Jump to content
  • Welcome to the eG Forums, a service of the eGullet Society for Culinary Arts & Letters. The Society is a 501(c)3 not-for-profit organization dedicated to the advancement of the culinary arts. These advertising-free forums are provided free of charge through donations from Society members. Anyone may read the forums, but to post you must create an account.

Sign in to follow this  
Eschaton

In a bit of a pickle

Recommended Posts

Hi there, I'm brand new to posting here and pickling at home, so forgive me if this is the wrong place for a couple questions.

I've just decided to make some refrigerator pickled carrots, cukes and okra (too scared to approach canning yet) and I've found a lot of conflicting information on the internet about safety issues. I boiled roughly a 1:1 ratio of water/vinegar and about a tablespoon of kosher salt for every 2 cups of liquid, and added some dill, garlic, hot peppers and filled some tupperware containers with the brine.

One concern I had is using garlic - I read it lowers the acidity of the solution and can cause botulism, so should I have used more vinegar or salt in the ratio? And is there a standard vinegar/water/salt ratio that is preferred?

I also can't seem to get all the veggies completely submerged in the brine even with it filled to the top and spilling out the sides when I put the lid on. The okra in particular likes to stick its stems out. Is this unsafe and how do I get them to stay down under?

Sorry, I know this is cooking 101 on a phd level forum, but that's why I couldn't resist asking here.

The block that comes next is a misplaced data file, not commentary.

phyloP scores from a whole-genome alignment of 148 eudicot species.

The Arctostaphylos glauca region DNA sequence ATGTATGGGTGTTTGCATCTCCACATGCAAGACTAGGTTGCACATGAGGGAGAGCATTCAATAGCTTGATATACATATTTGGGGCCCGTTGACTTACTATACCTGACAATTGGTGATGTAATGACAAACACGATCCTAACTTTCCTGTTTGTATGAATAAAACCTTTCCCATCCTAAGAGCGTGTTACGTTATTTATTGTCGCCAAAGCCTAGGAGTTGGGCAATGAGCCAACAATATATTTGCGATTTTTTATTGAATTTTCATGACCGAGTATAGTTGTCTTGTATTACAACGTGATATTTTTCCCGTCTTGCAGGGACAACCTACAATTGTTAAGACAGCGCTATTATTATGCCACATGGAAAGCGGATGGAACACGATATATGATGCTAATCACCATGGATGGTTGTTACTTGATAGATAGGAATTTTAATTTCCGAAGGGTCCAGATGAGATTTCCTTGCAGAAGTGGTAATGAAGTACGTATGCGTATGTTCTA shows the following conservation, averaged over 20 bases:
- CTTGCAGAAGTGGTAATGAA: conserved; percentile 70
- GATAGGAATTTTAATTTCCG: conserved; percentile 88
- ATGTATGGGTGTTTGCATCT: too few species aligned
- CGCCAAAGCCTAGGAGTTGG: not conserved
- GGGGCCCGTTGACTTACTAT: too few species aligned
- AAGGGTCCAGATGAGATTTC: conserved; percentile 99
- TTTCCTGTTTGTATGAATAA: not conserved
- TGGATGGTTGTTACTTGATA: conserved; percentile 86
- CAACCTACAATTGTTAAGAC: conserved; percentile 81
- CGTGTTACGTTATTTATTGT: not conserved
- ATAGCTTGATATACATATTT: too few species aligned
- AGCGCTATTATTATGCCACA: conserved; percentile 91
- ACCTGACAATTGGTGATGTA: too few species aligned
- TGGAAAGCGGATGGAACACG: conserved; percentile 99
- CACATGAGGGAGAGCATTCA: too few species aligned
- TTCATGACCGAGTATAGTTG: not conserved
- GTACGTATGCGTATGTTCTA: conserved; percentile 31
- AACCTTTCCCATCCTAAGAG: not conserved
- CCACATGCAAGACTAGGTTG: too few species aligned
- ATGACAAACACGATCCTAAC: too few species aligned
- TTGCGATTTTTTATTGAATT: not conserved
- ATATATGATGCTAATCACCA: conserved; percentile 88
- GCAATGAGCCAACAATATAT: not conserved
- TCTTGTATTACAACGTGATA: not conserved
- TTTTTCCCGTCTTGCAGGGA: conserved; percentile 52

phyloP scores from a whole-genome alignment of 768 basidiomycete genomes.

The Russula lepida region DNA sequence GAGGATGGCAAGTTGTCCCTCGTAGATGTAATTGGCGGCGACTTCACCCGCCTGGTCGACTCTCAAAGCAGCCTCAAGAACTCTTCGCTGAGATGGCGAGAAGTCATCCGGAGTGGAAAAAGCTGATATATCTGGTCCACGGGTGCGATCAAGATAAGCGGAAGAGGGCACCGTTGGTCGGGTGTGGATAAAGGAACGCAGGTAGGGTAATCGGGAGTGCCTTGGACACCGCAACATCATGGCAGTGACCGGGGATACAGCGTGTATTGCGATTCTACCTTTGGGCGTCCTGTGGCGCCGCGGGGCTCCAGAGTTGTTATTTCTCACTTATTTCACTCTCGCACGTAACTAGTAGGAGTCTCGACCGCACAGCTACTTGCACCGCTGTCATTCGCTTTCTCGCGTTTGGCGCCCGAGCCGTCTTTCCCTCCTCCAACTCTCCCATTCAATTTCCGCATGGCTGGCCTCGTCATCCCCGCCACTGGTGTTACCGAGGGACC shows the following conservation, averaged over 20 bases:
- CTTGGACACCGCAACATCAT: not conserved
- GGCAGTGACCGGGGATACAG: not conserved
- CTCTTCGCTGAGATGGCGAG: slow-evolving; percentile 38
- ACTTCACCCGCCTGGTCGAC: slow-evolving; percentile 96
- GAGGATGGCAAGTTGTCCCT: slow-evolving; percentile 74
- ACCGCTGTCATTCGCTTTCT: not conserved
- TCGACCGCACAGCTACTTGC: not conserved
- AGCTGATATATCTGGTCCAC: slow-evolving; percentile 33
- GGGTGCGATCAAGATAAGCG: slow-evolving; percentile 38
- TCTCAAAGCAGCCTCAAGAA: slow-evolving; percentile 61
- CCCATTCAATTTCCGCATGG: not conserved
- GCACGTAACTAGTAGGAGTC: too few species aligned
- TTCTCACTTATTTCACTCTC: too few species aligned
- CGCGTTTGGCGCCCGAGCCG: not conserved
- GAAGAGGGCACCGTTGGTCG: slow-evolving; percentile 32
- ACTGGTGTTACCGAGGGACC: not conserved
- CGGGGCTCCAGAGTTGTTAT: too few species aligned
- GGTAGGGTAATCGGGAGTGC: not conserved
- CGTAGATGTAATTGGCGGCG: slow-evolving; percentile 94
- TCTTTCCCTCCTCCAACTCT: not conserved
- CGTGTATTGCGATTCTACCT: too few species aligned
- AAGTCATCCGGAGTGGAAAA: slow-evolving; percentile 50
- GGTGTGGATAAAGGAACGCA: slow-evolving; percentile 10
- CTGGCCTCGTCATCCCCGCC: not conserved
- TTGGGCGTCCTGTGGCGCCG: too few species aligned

Thanks!

Share this post


Link to post
Share on other sites

Personally, I think you'll be fine so long as you don't exceed one month of fridge life for those pickles. But here's a question for you - did you poke any holes in your okra before putting it in the brine? The floating problem comes from air trapped in the veggie - so if you poke them a couple of times with a knife or sharp fork, you should be able to get them to sink....

Incidentally, canning pickles is probably the easiest possible place to start, since (so long as you don't start with garlic or onions) it's nearly foolproof, and the hot-canning process actually does a lot by way of preventing toxins from ever starting.

Share this post


Link to post
Share on other sites
Sign in to follow this  

  • Similar Content

    • By sartoric
      I make this a lot. Traditionally served with dosa, but great with all kinds of Indian food, even just scooped up with bread or pappads for a snack. Although it's slightly different every time, depending on the tomatoes and chillies used, plus the strength of the tamarind, it's easy, quick to make and always delicious.
       
      In a blender - half a medium red onion chopped, 7 dried red chillies broken up a bit, 2 ripe tomatoes chopped, 1 tsp of sea salt, 3 tsp tamarind paste.

       
      Whizz until purée like about 2 minutes.

       
      In a sauté pan over medium heat add 60 ml sesame oil (gingelly), when it's hot but not smoking add 1 tsp black mustard seeds.